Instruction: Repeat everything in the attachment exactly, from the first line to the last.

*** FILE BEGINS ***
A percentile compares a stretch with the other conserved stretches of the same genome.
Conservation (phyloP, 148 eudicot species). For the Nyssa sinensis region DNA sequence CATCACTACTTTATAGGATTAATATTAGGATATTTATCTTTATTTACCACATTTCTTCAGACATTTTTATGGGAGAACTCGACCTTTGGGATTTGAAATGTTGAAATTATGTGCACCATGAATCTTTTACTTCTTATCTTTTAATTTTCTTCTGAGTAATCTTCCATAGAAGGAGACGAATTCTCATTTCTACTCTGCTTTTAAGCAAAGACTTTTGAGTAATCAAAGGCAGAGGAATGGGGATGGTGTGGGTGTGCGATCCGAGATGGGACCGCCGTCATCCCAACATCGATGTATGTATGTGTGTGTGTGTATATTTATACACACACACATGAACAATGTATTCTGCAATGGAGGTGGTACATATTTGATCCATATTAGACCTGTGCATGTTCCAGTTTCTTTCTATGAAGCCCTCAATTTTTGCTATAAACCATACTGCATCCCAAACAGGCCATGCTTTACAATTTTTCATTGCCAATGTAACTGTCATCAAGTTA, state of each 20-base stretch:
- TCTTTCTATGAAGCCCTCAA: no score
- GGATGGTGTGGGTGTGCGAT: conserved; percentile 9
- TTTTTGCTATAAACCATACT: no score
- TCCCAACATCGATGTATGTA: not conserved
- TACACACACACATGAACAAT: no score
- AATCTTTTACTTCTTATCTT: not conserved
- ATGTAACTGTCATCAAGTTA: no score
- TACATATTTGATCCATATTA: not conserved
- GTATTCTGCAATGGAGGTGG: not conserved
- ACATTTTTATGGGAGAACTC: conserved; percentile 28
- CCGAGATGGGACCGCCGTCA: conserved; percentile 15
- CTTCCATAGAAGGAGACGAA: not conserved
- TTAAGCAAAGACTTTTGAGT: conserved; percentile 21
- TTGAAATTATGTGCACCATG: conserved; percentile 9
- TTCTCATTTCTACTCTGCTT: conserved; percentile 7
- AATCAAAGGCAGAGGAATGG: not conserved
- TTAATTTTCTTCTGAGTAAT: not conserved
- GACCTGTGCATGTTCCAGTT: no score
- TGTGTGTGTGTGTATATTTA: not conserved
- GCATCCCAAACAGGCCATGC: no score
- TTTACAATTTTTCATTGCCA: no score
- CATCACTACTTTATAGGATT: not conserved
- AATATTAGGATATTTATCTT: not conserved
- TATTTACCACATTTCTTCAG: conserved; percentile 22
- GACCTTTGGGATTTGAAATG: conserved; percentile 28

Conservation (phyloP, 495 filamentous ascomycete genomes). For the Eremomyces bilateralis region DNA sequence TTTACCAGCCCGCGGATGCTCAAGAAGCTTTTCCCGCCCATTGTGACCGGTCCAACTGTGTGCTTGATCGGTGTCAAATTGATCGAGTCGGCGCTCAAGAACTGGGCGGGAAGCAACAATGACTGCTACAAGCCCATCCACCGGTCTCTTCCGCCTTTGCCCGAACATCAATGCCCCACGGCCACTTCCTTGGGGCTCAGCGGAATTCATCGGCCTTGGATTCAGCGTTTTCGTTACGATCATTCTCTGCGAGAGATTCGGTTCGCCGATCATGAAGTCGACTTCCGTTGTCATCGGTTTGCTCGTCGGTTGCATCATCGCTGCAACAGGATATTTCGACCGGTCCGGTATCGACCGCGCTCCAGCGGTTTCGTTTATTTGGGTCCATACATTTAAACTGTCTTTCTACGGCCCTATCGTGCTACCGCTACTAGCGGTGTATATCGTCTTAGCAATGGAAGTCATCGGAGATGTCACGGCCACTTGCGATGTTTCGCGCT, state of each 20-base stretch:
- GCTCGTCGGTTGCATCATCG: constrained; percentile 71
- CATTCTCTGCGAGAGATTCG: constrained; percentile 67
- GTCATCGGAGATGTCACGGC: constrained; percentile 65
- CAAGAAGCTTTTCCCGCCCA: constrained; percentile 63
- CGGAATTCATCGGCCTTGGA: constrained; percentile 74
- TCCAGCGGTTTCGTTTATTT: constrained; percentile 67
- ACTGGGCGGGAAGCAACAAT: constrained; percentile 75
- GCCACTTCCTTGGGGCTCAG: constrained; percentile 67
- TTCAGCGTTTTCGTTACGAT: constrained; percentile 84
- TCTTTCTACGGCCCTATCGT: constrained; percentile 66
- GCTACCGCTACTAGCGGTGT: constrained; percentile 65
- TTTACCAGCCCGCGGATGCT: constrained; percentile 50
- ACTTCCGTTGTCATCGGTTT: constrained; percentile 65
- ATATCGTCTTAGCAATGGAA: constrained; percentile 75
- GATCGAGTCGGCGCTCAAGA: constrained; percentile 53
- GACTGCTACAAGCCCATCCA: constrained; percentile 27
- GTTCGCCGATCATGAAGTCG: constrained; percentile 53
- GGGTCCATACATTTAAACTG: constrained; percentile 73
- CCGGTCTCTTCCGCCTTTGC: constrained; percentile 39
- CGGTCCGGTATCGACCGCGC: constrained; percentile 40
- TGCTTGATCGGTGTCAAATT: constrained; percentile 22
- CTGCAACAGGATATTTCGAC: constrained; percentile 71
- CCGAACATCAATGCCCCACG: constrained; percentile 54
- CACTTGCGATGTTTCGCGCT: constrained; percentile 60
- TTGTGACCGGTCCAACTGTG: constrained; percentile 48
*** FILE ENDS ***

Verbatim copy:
A percentile compares a stretch with the other conserved stretches of the same genome.
Conservation (phyloP, 148 eudicot species). For the Nyssa sinensis region DNA sequence CATCACTACTTTATAGGATTAATATTAGGATATTTATCTTTATTTACCACATTTCTTCAGACATTTTTATGGGAGAACTCGACCTTTGGGATTTGAAATGTTGAAATTATGTGCACCATGAATCTTTTACTTCTTATCTTTTAATTTTCTTCTGAGTAATCTTCCATAGAAGGAGACGAATTCTCATTTCTACTCTGCTTTTAAGCAAAGACTTTTGAGTAATCAAAGGCAGAGGAATGGGGATGGTGTGGGTGTGCGATCCGAGATGGGACCGCCGTCATCCCAACATCGATGTATGTATGTGTGTGTGTGTATATTTATACACACACACATGAACAATGTATTCTGCAATGGAGGTGGTACATATTTGATCCATATTAGACCTGTGCATGTTCCAGTTTCTTTCTATGAAGCCCTCAATTTTTGCTATAAACCATACTGCATCCCAAACAGGCCATGCTTTACAATTTTTCATTGCCAATGTAACTGTCATCAAGTTA, state of each 20-base stretch:
- TCTTTCTATGAAGCCCTCAA: no score
- GGATGGTGTGGGTGTGCGAT: conserved; percentile 9
- TTTTTGCTATAAACCATACT: no score
- TCCCAACATCGATGTATGTA: not conserved
- TACACACACACATGAACAAT: no score
- AATCTTTTACTTCTTATCTT: not conserved
- ATGTAACTGTCATCAAGTTA: no score
- TACATATTTGATCCATATTA: not conserved
- GTATTCTGCAATGGAGGTGG: not conserved
- ACATTTTTATGGGAGAACTC: conserved; percentile 28
- CCGAGATGGGACCGCCGTCA: conserved; percentile 15
- CTTCCATAGAAGGAGACGAA: not conserved
- TTAAGCAAAGACTTTTGAGT: conserved; percentile 21
- TTGAAATTATGTGCACCATG: conserved; percentile 9
- TTCTCATTTCTACTCTGCTT: conserved; percentile 7
- AATCAAAGGCAGAGGAATGG: not conserved
- TTAATTTTCTTCTGAGTAAT: not conserved
- GACCTGTGCATGTTCCAGTT: no score
- TGTGTGTGTGTGTATATTTA: not conserved
- GCATCCCAAACAGGCCATGC: no score
- TTTACAATTTTTCATTGCCA: no score
- CATCACTACTTTATAGGATT: not conserved
- AATATTAGGATATTTATCTT: not conserved
- TATTTACCACATTTCTTCAG: conserved; percentile 22
- GACCTTTGGGATTTGAAATG: conserved; percentile 28

Conservation (phyloP, 495 filamentous ascomycete genomes). For the Eremomyces bilateralis region DNA sequence TTTACCAGCCCGCGGATGCTCAAGAAGCTTTTCCCGCCCATTGTGACCGGTCCAACTGTGTGCTTGATCGGTGTCAAATTGATCGAGTCGGCGCTCAAGAACTGGGCGGGAAGCAACAATGACTGCTACAAGCCCATCCACCGGTCTCTTCCGCCTTTGCCCGAACATCAATGCCCCACGGCCACTTCCTTGGGGCTCAGCGGAATTCATCGGCCTTGGATTCAGCGTTTTCGTTACGATCATTCTCTGCGAGAGATTCGGTTCGCCGATCATGAAGTCGACTTCCGTTGTCATCGGTTTGCTCGTCGGTTGCATCATCGCTGCAACAGGATATTTCGACCGGTCCGGTATCGACCGCGCTCCAGCGGTTTCGTTTATTTGGGTCCATACATTTAAACTGTCTTTCTACGGCCCTATCGTGCTACCGCTACTAGCGGTGTATATCGTCTTAGCAATGGAAGTCATCGGAGATGTCACGGCCACTTGCGATGTTTCGCGCT, state of each 20-base stretch:
- GCTCGTCGGTTGCATCATCG: constrained; percentile 71
- CATTCTCTGCGAGAGATTCG: constrained; percentile 67
- GTCATCGGAGATGTCACGGC: constrained; percentile 65
- CAAGAAGCTTTTCCCGCCCA: constrained; percentile 63
- CGGAATTCATCGGCCTTGGA: constrained; percentile 74
- TCCAGCGGTTTCGTTTATTT: constrained; percentile 67
- ACTGGGCGGGAAGCAACAAT: constrained; percentile 75
- GCCACTTCCTTGGGGCTCAG: constrained; percentile 67
- TTCAGCGTTTTCGTTACGAT: constrained; percentile 84
- TCTTTCTACGGCCCTATCGT: constrained; percentile 66
- GCTACCGCTACTAGCGGTGT: constrained; percentile 65
- TTTACCAGCCCGCGGATGCT: constrained; percentile 50
- ACTTCCGTTGTCATCGGTTT: constrained; percentile 65
- ATATCGTCTTAGCAATGGAA: constrained; percentile 75
- GATCGAGTCGGCGCTCAAGA: constrained; percentile 53
- GACTGCTACAAGCCCATCCA: constrained; percentile 27
- GTTCGCCGATCATGAAGTCG: constrained; percentile 53
- GGGTCCATACATTTAAACTG: constrained; percentile 73
- CCGGTCTCTTCCGCCTTTGC: constrained; percentile 39
- CGGTCCGGTATCGACCGCGC: constrained; percentile 40
- TGCTTGATCGGTGTCAAATT: constrained; percentile 22
- CTGCAACAGGATATTTCGAC: constrained; percentile 71
- CCGAACATCAATGCCCCACG: constrained; percentile 54
- CACTTGCGATGTTTCGCGCT: constrained; percentile 60
- TTGTGACCGGTCCAACTGTG: constrained; percentile 48